VIDEO: Uvalde Body Camera Footage Gives Closest Look Yet at Unfolding School Tragedy

Uvalde Mayor Don McLaughlin released the videos “to be transparent.”

Uvalde Mayor Don McLaughlin announced late Sunday that he had released body camera footage from officers inside Robb Elementary School during the massacre there in May, despite the local district attorney’s order not to do so.

McLaughlin said that he made the decision, given the leak of school security footage from the hallway outside two adjoining classrooms where an 18-year-old gunman killed 19 fourth graders and their two teachers on May 24.

“The families have suffered more than anybody already with the loss of their children. And they have been slapped in the face at every turn. Enough’s enough,” McLaughlin told CNN.

“We’ve asked for transparency. We’ve asked for it from the investigation. I don’t think we’re still getting it, but at least whatever we have, we’re going to release and we’re going to be transparent.”

The families of the shooting victims had the opportunity to view the videos before their release, McLaughlin said. Publicly, the city released more than three hours of edited footage from seven officers, KHOU reported.

According to CNN, which has viewed hours of footage from officers’ body cameras, the videos show officers rushing into a school hallway, filled with smoke from the initial shooting. The videos show moments of calm and moments of chaos. “Chief is in there, Chief’s in charge right now,” one officer is heard saying.

Officers run to outside windows to begin evacuating children in other classrooms.

Early on — minutes after the shooting starts — Sgt Eduardo Canales’s body camera captures him saying “we got to get in there,” KXAN reported.

“We need to get in there, he keeps shooting,” Canales says. “We gotta get in there.”

Despite the sergeant’s urgency, no one breached the classroom for 77 minutes.

At about 10 minutes past noon, an officer calls out to the shooter to surrender, speaking in Spanish and English. At about the same time, another body camera picks up a dispatcher saying a child from classroom 112 is on the line talking about a “roomful of victims.” Someone passes that information on to Lt. Mariano Pargas, the acting chief of Uvalde police. He makes no comment.

At one point, school district chief Pete Arredondo is seen fumbling with keys trying to open a door down the hallway. Another officer tries the keys, and someone tries to pry the door open, unsuccessfully.

The videos don’t show the breach of the classroom door or the victims in side. Children’s faces seen earlier in the footage are blurred.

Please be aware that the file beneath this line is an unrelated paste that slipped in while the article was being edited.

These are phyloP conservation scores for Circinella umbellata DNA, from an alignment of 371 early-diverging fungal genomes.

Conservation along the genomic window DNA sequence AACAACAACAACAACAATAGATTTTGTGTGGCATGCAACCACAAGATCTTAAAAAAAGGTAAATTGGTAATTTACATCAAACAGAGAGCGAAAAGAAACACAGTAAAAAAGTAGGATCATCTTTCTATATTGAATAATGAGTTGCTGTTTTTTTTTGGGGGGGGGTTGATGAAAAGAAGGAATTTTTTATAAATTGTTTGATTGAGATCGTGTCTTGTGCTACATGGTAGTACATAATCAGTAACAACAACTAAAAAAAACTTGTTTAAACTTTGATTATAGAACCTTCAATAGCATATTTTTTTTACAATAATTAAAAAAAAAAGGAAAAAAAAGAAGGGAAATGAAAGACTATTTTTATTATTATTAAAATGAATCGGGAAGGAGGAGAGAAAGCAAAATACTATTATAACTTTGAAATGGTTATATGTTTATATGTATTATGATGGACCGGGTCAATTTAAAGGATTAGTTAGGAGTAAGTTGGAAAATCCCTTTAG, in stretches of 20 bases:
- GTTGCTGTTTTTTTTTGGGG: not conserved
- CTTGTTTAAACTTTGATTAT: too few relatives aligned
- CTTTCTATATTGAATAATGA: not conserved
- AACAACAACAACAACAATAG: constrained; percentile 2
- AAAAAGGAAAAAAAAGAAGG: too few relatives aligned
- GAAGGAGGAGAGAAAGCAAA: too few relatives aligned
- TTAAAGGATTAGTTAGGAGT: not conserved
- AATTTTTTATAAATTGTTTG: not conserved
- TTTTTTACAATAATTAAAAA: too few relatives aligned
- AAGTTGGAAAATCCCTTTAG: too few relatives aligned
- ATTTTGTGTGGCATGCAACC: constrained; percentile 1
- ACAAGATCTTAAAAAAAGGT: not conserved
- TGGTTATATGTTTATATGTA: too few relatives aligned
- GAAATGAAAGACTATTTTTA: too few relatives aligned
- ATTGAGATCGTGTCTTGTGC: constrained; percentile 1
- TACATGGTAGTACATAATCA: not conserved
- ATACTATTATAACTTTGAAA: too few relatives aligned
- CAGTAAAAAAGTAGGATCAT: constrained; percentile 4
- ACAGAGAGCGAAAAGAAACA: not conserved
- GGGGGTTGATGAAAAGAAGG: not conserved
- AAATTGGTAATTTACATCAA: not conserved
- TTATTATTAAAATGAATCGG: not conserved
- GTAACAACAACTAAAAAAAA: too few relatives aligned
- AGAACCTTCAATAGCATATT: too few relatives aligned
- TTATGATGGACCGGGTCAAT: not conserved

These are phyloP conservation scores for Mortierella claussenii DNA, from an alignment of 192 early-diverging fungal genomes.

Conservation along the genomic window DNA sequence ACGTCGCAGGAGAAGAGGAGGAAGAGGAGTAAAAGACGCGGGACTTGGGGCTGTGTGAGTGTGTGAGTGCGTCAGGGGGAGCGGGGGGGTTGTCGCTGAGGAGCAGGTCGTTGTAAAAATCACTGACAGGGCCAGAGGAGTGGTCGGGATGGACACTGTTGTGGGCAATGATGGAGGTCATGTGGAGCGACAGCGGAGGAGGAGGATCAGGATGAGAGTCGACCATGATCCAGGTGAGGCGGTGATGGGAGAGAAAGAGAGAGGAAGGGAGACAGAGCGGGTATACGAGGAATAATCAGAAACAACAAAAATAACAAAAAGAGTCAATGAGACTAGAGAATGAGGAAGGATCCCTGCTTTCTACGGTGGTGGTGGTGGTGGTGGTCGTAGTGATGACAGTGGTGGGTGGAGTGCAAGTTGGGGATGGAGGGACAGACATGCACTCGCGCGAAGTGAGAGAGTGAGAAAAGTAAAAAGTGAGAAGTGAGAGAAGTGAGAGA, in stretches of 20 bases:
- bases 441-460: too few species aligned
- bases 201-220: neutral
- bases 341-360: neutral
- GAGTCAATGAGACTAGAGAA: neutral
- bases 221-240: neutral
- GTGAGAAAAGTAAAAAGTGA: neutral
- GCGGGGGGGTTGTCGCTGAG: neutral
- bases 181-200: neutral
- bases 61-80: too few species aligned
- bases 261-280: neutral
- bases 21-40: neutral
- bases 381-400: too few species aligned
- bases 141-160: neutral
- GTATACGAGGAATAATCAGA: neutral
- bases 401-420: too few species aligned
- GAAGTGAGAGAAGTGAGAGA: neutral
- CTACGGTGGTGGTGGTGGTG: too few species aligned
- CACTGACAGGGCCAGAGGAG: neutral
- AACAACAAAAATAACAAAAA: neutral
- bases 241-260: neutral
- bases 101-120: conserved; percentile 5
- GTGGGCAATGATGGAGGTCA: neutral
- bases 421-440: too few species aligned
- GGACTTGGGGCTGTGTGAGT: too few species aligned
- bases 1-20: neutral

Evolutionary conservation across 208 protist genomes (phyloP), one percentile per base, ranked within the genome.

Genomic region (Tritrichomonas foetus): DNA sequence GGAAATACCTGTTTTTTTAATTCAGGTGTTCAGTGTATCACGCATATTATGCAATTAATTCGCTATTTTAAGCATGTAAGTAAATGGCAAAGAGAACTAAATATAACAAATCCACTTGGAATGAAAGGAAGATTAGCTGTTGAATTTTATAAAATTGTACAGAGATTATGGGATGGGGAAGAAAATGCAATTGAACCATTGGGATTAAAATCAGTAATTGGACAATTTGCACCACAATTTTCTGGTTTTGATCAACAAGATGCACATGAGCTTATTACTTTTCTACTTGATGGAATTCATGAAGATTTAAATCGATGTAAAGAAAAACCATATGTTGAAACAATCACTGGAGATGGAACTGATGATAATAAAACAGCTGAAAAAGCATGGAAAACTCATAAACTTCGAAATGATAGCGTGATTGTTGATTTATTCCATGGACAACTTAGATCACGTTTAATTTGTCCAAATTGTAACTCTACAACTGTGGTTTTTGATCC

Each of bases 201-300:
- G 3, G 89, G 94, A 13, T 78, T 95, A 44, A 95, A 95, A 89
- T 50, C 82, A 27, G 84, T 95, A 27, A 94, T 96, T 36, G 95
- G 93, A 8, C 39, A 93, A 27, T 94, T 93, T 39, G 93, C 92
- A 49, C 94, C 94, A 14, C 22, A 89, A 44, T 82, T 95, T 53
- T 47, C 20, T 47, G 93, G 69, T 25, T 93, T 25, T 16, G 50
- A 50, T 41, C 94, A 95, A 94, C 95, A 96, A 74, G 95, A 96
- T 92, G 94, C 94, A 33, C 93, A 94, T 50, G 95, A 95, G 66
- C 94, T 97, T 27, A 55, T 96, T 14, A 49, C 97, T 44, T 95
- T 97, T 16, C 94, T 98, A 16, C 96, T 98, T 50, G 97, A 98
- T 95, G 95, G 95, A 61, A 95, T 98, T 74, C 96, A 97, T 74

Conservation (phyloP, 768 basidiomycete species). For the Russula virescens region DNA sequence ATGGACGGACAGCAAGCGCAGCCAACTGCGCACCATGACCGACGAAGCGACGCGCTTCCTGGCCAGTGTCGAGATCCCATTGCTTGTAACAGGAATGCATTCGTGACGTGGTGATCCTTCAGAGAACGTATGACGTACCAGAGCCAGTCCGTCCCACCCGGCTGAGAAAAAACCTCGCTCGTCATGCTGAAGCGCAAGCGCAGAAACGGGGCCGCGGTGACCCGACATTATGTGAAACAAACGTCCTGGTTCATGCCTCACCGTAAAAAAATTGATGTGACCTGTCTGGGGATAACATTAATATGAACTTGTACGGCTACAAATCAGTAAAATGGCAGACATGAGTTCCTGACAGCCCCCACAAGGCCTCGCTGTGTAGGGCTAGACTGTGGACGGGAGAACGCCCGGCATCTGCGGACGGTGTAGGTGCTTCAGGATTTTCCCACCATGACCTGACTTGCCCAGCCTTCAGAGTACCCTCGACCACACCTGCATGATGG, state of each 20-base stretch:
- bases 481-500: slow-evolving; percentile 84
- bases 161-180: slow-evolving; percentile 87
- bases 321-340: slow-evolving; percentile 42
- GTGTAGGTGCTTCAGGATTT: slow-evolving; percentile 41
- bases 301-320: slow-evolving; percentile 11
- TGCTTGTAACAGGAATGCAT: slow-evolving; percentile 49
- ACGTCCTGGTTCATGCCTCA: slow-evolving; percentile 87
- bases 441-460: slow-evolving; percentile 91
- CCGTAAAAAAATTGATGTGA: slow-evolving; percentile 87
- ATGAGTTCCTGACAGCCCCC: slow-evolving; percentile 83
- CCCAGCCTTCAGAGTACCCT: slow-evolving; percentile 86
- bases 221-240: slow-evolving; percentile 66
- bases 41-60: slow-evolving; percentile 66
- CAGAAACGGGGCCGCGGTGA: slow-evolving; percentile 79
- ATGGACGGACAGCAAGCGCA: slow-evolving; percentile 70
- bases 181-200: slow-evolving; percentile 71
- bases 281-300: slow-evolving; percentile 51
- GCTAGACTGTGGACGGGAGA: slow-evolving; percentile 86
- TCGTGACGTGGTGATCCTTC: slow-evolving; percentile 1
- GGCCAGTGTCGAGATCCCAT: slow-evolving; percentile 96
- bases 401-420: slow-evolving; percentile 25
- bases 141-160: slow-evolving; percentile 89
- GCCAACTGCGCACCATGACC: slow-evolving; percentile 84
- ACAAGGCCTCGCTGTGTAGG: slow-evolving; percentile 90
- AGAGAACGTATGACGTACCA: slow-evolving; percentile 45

The release came just hours after a Texas legislative committee issued a damning report, casting blame for the tragedy up and down the chain of command and across several agencies, as CrimeOnline previously reported.  As a result of that report, McLaughlin said the city had put Pargas on administrative leave.

“The City of Uvalde will be conducting an internal investigation regarding our police department’s actions and our policies and procedures,” McLaughlin said in a statement, according to KPRK. “I have told you this would happen since day one. We are currently waiting on DPS to release UPD officers’ official statements, taken immediately after the incident, as these are critical to our own internal investigation. The City has selected Jesse Prado, an expert in the field, to conduct the internal investigation. As soon as DPS releases the reports we have requested, Mr. Prado will begin his review and assessment. That will also include a specific review of Lt. Pargas’ actions as Acting Chief of Police that Day.”

Pete Arredondo, the embattled chief of the Uvalde school district’s police, has already been put on leave. State officials said that Arredondo was the incident commander — as the district’s active shooter policy, co-written by Arredondo — prescribed. But Arredondo has said he didn’t consider himself the incident commander. The policy says that the district chief would “become the person in control of the efforts of all law enforcement and first responders that arrive at the scene,” the Texas Tribune reported.

The special state House committee that investigated the response to the shooting noted there were multiple agencies with multiple commanders — and 376 officers — on the scene and yet no one set up an incident command center or appeared to take charge.

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[Featured image: Uvalde School District Police Chief Pete Arredondo, left, on the phone inside Robb Elementary/City of Uvalde via KHOU]